In a post about Depression Economics, Paul Krugman discusses deflation, or dropping price levels. I'm seeing deflation in the local real estate market, as buyers are holding back because they think prices will keep dropping. One theory is that deflation raises the value of money, which is true. If one dollar buys more real estate tomorrow than today, the value of money goes up. Presumably, this is expansionary since it is increasing the total monetary base in the economy, and has what's known as a 'real balance effect'.
But here's the rub.
Then add in the debt deflation issue: deflation redistributes wealth from debtors to creditors. If the debtors have a higher marginal propensity to spend out of wealth than the creditors, which is what Irving Fisher thought, then this could easily swamp the tiny real balance effect.
Deflation transfers wealth from debtors to creditors, which is another way of saying from people who are cash poor (the poor, the middle class, entrepreneurs, risk-takers) to people who have cash (the risk-averse rich). Unfortunately, the risk-averse rich don't spend very much of their wealth relative to everyone else, which is why they are risk-averse. There also aren't that many of them, and they have probably become more risk-averse in this environment because of expected deflation and financial losses from substantial asset value declines.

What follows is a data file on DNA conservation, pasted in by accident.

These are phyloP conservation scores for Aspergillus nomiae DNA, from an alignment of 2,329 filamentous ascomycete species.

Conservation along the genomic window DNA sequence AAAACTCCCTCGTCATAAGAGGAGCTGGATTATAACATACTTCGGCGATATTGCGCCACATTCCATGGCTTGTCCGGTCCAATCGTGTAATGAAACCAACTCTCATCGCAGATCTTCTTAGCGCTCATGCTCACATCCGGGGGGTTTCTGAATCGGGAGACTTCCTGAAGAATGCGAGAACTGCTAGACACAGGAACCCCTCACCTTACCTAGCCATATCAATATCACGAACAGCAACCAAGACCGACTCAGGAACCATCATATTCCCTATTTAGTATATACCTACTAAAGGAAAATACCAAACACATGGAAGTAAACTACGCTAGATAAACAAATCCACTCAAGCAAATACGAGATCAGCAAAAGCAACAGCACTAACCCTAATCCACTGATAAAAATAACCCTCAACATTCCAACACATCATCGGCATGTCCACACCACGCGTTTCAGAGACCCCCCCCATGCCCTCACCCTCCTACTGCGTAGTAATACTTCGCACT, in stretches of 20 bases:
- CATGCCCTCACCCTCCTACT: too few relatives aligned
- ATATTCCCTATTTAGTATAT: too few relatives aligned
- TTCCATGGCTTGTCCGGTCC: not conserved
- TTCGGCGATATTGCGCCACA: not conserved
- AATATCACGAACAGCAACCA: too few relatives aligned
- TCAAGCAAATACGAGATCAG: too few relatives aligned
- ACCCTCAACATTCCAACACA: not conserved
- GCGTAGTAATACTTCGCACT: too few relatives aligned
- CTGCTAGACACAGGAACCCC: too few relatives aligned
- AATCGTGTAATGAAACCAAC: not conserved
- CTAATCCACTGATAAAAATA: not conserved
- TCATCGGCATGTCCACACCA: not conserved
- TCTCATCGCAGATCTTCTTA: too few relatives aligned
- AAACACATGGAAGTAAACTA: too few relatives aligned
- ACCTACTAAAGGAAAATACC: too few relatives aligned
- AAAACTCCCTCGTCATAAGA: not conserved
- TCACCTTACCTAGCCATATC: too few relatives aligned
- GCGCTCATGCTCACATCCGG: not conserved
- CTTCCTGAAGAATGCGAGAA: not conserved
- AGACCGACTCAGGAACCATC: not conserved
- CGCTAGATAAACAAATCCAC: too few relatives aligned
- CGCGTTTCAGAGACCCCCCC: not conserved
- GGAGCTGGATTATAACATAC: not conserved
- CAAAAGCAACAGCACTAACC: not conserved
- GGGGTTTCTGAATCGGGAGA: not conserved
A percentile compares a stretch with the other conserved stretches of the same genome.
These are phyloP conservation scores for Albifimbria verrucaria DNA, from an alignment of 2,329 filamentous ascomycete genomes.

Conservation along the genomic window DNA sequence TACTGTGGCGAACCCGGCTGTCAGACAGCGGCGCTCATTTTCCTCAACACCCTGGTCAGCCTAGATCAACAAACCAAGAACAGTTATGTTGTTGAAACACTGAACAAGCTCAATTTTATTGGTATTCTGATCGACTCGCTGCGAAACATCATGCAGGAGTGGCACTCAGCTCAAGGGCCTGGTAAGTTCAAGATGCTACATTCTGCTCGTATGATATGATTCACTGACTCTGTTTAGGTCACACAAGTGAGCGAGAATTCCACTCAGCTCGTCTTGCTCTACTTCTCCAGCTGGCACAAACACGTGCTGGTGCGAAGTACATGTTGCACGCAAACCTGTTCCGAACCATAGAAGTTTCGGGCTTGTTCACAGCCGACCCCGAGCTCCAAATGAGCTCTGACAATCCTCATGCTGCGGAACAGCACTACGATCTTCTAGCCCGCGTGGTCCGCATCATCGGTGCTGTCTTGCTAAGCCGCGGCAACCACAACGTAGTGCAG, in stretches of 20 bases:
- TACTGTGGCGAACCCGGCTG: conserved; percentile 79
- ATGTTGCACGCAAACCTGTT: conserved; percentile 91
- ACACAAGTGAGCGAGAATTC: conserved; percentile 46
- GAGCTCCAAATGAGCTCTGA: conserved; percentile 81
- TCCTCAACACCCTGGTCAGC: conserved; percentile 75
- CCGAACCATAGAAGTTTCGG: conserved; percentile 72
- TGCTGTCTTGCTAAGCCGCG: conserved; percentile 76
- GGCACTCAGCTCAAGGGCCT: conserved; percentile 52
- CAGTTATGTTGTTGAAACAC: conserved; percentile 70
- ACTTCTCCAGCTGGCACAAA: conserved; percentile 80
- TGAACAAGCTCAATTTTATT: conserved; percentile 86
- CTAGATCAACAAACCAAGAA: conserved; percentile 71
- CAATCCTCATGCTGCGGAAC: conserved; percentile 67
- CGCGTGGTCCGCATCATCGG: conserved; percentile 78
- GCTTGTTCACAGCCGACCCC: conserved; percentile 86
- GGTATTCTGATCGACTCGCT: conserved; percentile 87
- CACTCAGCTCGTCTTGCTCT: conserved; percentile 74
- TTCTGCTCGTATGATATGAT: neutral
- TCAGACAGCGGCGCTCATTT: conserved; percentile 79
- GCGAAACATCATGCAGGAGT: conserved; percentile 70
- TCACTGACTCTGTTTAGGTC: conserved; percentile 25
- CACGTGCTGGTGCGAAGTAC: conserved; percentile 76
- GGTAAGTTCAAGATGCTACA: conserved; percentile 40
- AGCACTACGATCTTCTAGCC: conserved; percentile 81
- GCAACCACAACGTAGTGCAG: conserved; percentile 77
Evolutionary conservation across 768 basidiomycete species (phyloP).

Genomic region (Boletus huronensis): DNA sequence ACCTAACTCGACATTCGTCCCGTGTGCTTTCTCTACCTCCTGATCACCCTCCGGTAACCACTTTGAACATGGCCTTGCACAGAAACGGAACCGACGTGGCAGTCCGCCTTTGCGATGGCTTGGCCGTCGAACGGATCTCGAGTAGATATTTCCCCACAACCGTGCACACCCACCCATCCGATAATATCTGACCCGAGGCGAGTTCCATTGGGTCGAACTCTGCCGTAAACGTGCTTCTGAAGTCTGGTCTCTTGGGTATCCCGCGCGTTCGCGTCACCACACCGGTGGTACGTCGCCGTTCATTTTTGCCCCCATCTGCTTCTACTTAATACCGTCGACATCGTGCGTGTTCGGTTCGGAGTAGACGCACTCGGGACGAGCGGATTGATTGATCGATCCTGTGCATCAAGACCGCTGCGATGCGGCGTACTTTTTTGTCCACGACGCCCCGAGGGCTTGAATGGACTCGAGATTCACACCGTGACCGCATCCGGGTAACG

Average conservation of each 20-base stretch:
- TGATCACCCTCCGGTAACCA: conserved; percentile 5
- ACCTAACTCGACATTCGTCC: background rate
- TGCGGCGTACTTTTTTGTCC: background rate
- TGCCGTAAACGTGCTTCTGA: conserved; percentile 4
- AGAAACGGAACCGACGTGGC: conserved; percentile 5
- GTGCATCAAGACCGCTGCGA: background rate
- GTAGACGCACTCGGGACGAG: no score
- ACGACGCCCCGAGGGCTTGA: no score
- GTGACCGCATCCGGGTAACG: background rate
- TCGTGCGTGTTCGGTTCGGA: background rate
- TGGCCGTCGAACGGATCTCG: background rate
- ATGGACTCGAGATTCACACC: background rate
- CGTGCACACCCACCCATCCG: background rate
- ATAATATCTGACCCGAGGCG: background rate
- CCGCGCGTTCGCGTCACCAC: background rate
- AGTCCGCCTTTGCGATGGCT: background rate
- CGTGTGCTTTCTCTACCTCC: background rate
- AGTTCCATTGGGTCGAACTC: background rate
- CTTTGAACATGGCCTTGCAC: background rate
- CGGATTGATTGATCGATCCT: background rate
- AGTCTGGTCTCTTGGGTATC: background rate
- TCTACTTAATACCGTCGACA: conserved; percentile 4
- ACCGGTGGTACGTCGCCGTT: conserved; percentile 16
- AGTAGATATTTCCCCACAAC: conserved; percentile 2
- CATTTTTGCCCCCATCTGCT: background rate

In order to restart the economy, the distribution has to work in reverse, part of the monetary base has to move to people who will spend from those who hoard through various monetary and fiscal arrangements (ie. government). And here you see the political problem; people that have money would prefer that they remain on top, and will oppose attempts to restart spending from a broad base. These people are known as 'conservatives', and they have their Beltway facing servants writing screeds about how the New Deal failed in the 1930s. Economics is very dry and technical, but it is inherently political.
It's useful to keep that in mind when considering how 'experts' frame seemingly apolitical arguments.